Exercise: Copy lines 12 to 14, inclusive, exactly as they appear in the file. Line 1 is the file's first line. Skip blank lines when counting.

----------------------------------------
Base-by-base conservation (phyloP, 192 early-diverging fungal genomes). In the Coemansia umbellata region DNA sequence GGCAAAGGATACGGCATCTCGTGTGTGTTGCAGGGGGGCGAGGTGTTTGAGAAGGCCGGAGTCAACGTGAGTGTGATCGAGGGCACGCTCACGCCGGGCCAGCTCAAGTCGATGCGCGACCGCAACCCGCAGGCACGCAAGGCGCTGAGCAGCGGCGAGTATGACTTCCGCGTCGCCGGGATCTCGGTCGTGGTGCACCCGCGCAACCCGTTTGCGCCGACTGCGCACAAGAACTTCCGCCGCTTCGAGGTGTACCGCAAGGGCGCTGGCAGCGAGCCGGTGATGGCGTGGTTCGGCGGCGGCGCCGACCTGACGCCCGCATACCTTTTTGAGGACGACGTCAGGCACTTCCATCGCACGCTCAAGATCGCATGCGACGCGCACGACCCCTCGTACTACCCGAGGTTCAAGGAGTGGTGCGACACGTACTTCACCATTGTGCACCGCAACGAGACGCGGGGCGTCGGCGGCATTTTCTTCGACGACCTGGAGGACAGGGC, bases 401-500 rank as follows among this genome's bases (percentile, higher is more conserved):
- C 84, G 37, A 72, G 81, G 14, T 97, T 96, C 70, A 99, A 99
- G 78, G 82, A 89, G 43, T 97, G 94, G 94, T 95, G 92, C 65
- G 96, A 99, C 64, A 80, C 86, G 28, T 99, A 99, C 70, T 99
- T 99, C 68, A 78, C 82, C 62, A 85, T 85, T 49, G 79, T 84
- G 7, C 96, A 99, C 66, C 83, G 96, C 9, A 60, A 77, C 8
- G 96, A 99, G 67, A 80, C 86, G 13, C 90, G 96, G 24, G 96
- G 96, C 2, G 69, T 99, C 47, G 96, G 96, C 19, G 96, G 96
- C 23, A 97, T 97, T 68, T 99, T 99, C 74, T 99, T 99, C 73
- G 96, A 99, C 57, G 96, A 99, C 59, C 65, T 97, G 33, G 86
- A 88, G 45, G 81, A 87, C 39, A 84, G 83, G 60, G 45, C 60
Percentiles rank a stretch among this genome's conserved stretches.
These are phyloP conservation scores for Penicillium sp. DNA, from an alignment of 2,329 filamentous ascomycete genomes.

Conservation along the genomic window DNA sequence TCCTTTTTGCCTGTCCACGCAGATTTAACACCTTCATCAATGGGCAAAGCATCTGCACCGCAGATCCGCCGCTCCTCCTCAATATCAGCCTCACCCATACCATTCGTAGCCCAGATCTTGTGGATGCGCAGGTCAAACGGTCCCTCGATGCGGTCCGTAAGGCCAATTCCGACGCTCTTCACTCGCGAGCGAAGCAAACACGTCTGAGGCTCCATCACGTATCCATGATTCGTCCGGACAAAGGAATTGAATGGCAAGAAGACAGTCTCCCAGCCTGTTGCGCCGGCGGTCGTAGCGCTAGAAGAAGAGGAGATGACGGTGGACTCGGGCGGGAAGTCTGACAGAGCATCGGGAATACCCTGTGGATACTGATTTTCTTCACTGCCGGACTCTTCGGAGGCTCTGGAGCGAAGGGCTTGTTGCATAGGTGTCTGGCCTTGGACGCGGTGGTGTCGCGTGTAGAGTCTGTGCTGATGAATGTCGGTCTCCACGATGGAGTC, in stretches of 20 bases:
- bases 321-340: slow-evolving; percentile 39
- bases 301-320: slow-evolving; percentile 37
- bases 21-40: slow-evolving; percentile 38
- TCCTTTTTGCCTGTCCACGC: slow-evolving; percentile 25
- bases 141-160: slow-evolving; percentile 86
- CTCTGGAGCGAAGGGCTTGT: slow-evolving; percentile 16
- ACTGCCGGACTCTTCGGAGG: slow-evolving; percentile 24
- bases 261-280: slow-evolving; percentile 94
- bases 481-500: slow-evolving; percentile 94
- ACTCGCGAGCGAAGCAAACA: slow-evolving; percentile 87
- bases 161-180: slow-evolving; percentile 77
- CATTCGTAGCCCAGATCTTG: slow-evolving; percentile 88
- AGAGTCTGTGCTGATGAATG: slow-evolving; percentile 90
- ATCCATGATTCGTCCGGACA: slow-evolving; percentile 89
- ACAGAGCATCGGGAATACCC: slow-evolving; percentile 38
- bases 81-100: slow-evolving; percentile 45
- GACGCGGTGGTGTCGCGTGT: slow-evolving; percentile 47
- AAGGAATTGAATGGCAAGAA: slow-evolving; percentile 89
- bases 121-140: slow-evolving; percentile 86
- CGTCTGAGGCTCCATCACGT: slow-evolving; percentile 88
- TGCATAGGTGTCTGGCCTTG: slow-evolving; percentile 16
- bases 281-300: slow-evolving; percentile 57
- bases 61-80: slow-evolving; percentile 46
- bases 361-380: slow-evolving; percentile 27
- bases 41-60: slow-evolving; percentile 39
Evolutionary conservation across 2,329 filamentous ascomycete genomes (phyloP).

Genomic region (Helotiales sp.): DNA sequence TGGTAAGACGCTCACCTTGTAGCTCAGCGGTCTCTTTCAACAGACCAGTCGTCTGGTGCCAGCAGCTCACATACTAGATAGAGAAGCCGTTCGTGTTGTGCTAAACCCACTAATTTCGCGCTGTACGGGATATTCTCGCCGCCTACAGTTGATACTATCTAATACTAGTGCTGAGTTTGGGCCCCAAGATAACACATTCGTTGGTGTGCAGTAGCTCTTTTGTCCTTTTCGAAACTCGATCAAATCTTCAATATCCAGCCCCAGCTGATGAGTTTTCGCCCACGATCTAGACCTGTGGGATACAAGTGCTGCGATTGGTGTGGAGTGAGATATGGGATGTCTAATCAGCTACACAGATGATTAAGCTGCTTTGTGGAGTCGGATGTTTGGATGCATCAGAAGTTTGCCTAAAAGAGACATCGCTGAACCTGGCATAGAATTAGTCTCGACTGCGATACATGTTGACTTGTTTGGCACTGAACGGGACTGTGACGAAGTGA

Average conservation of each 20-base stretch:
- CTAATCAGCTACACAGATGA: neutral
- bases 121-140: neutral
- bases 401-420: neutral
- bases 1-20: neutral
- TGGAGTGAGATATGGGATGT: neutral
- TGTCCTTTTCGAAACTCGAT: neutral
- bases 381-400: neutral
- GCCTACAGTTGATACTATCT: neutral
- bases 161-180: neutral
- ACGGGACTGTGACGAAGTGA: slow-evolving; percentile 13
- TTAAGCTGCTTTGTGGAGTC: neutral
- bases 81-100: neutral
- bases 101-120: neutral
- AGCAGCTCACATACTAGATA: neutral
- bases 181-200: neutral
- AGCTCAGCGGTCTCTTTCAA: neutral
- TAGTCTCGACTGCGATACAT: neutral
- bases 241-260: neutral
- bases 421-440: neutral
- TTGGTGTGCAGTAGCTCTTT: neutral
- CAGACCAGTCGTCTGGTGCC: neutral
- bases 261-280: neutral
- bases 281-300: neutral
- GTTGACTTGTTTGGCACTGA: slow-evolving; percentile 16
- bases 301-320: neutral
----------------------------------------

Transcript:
Percentiles rank a stretch among this genome's conserved stretches.
These are phyloP conservation scores for Penicillium sp. DNA, from an alignment of 2,329 filamentous ascomycete genomes.

Conservation along the genomic window DNA sequence TCCTTTTTGCCTGTCCACGCAGATTTAACACCTTCATCAATGGGCAAAGCATCTGCACCGCAGATCCGCCGCTCCTCCTCAATATCAGCCTCACCCATACCATTCGTAGCCCAGATCTTGTGGATGCGCAGGTCAAACGGTCCCTCGATGCGGTCCGTAAGGCCAATTCCGACGCTCTTCACTCGCGAGCGAAGCAAACACGTCTGAGGCTCCATCACGTATCCATGATTCGTCCGGACAAAGGAATTGAATGGCAAGAAGACAGTCTCCCAGCCTGTTGCGCCGGCGGTCGTAGCGCTAGAAGAAGAGGAGATGACGGTGGACTCGGGCGGGAAGTCTGACAGAGCATCGGGAATACCCTGTGGATACTGATTTTCTTCACTGCCGGACTCTTCGGAGGCTCTGGAGCGAAGGGCTTGTTGCATAGGTGTCTGGCCTTGGACGCGGTGGTGTCGCGTGTAGAGTCTGTGCTGATGAATGTCGGTCTCCACGATGGAGTC, in stretches of 20 bases: